Discover what makes an agency different from the business of a solo preneur.
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Building a freelance agency might appeal to you as you make the choice between a company that relies on you as the principal to get the job done, and one that instead relies on a team of subcontractors to help you get it done to support customer projects.
Freelancers have an important decision to make about how they run their business from the time they are started. Most work as solo preneurs by default, which means that they are solely responsible for attracting clients and completing the client work.
A solopreneur freelancer can also use external support in the form of a subcontractor, e.g. B. someone who completes parts of the customer process or takes over the backend administration work. However, this does not mean that the freelancer has an agency.
Related: Employees or Freelancers: Which Do I Need?
What is the agency model?
The freelance agency model refers to the conscious decision to acquire one or more people as clients and act as project managers and other sub-contractors who do the actual client work. In this situation, it is the responsibility of the business owner to set prices high enough to account for the additional costs in the business. For example, a solo preneur freelancer only has to worry about paying his own taxes and business expenses. Hence, they can likely charge a lower rate than an agency.
The agency's value proposition is usually that they have access to verified experts. To account for the extra time spent on editing, project management, or other marketing expenses that the agency owner may have to spend, the price of agency work is sometimes higher.
However, this is not always the case. Freelance agency work may be cheaper than individual freelance work based on the costs the business owner charges their clients. For example, some established content writing agencies sell content for $ 40 per page and pay their authors $ 20 per page. You may need to find a qualified, freelance writer willing to accept this price tag.
Why agencies can benefit clients
The promise of a freelance agency is reliable work that will be delivered on time and likely in bulk with a pool of subcontractors behind the scenes to help with this. A freelance agency may make more sense for you as an individual if you don't want to be the one to complete the client work and have excellent leadership and management skills. You can adapt your existing freelance company from the solo model to the agency model and back whenever you want.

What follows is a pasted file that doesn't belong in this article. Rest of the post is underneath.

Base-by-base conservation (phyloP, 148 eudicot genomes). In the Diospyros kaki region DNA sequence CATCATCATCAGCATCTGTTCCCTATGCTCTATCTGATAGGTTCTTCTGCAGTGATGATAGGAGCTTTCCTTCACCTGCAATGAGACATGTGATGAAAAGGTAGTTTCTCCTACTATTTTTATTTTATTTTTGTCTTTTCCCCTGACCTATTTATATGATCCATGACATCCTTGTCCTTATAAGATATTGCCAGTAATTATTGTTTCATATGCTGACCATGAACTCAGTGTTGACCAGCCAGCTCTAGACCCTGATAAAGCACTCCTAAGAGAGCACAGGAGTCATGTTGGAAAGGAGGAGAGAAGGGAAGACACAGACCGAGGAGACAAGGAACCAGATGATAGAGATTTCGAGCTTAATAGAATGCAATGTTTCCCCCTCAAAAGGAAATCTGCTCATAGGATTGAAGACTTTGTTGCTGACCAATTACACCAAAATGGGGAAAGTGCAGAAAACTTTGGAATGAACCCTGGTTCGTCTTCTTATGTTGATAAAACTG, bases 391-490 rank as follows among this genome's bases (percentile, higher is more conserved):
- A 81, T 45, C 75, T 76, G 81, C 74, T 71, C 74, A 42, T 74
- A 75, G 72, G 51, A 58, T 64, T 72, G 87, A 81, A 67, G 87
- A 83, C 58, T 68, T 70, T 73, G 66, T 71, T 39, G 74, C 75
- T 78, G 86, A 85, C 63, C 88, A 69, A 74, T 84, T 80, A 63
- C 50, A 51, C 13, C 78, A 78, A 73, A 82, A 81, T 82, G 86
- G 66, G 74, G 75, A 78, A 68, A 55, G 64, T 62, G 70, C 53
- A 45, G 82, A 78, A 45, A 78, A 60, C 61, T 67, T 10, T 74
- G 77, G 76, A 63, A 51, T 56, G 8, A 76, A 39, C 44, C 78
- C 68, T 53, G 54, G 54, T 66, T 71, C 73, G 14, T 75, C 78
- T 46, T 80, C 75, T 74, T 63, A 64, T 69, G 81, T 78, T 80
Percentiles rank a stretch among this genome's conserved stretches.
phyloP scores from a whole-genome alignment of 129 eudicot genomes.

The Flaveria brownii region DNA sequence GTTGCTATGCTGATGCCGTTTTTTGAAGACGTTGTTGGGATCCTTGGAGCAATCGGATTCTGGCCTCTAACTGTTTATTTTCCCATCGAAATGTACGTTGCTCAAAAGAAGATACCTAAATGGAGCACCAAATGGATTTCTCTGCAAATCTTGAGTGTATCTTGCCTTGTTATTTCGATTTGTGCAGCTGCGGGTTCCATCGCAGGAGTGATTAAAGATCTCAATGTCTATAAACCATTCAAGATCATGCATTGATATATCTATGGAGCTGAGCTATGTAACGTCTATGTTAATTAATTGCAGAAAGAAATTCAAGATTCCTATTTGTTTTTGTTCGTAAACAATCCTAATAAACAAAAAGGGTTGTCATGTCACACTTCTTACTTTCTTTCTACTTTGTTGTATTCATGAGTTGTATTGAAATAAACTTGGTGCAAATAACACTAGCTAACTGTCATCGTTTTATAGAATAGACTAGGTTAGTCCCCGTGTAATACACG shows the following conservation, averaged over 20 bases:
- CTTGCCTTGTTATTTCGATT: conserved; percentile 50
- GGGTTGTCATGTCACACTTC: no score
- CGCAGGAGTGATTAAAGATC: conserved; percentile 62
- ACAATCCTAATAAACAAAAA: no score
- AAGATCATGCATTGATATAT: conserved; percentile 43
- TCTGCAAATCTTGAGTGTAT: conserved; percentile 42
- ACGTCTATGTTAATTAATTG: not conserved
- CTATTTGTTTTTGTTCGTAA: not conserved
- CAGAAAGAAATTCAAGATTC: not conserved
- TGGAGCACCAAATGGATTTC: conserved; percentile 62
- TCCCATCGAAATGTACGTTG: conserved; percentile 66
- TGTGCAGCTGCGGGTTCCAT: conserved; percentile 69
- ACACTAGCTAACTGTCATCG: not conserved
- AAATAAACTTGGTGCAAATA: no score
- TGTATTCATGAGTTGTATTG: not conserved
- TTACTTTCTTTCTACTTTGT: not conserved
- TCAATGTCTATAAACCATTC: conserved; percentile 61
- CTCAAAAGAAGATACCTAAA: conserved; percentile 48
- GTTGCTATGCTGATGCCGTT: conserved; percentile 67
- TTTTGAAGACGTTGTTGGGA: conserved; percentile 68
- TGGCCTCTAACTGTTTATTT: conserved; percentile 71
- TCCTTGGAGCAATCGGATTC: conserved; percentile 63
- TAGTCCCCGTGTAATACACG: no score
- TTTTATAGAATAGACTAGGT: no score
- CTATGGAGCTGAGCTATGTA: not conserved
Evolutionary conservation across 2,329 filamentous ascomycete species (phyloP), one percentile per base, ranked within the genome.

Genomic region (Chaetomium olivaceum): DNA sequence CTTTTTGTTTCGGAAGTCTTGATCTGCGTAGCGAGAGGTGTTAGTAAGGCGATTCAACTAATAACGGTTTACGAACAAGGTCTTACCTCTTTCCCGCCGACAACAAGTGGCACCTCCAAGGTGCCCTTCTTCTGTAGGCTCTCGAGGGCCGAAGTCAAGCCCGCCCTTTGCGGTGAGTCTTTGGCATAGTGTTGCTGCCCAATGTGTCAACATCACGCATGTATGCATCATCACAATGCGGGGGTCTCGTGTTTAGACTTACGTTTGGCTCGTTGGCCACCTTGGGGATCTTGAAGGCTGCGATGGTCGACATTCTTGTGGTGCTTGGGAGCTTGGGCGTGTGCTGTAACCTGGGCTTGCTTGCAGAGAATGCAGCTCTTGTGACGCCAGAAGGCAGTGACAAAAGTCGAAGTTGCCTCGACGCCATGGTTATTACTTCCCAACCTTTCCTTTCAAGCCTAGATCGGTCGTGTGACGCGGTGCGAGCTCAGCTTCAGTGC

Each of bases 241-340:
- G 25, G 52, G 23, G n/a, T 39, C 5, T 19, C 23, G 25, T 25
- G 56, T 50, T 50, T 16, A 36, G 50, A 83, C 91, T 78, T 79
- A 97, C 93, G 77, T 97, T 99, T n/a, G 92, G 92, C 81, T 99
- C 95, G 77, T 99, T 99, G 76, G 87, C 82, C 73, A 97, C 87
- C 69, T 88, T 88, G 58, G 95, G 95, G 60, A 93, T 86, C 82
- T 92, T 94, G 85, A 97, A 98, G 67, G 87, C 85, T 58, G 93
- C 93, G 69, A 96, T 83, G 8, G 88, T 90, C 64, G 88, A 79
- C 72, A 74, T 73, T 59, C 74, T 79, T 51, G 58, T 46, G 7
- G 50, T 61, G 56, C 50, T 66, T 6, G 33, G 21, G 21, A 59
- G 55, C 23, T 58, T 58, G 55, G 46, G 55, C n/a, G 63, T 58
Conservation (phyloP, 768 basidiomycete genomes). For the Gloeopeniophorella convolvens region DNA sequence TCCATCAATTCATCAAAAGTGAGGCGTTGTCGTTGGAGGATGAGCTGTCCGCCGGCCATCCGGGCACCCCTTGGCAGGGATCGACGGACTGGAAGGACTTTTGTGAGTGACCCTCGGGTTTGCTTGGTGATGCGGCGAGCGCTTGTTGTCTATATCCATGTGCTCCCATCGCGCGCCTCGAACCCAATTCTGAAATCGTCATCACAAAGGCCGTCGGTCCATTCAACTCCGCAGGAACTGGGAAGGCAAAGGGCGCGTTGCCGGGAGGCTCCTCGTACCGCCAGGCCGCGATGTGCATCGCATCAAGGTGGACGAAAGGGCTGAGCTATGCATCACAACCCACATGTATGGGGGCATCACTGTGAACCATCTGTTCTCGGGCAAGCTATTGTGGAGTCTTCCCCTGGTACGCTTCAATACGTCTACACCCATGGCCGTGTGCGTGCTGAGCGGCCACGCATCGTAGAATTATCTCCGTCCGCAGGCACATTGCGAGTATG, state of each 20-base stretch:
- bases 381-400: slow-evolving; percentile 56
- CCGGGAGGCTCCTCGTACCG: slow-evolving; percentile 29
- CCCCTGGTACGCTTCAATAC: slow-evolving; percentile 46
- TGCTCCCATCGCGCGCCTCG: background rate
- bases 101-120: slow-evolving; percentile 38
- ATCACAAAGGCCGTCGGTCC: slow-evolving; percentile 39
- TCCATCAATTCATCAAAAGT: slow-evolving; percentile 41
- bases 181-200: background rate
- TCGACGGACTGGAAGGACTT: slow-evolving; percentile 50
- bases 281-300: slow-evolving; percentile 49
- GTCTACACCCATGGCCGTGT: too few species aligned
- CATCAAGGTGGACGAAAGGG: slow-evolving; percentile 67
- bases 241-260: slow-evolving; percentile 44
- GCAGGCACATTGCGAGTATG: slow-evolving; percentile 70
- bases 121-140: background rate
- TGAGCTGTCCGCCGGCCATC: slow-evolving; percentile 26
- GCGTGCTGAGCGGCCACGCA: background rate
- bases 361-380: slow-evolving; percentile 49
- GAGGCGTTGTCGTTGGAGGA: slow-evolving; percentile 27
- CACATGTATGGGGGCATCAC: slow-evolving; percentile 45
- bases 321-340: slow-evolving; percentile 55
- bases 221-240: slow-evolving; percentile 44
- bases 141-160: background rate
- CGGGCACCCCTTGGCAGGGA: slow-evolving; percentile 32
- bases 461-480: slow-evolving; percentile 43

Agency vs. Solo: what is it for you?
It is important to think about your specific personality traits and what appeals to you most in this important decision. A freelance agency relies on someone at the top of the list to be responsible for attracting and setting up clients. This can be the owner of the business who does the main job of marketing and engaging these customers. At this point, it is the responsibility of individual subcontractors or a project manager to ensure that all tasks leading to a result are completed on time.
Individual subcontractors employed by an agency have structured their own payment agreement with that agency and may not even realize the amount of the mark-up between what they paid and what the agency charges the end customer.
With a freelance agency, you can in most cases scale a freelance business much faster than you as an individual. However, you also lose a lot more time on the management and leadership aspects of running the company. I've found from my own experience that the freelance agency model isn't the best for me because I didn't enjoy the process of engaging, training, and ultimately firing various freelancers.
Taking responsibility for getting the customer work done myself meant that it was always done on time and that I didn't have to deal with anyone else and wasn't able to get things done on time or to adhere to relevant guidelines previously set.
Related: 4 Ways To Improve Your Soft Skills As A Freelancer
The decision whether or not to establish a solo or agency model is ultimately yours. However, before making this decision, think carefully about what you want to achieve with your freelance business and your own personality.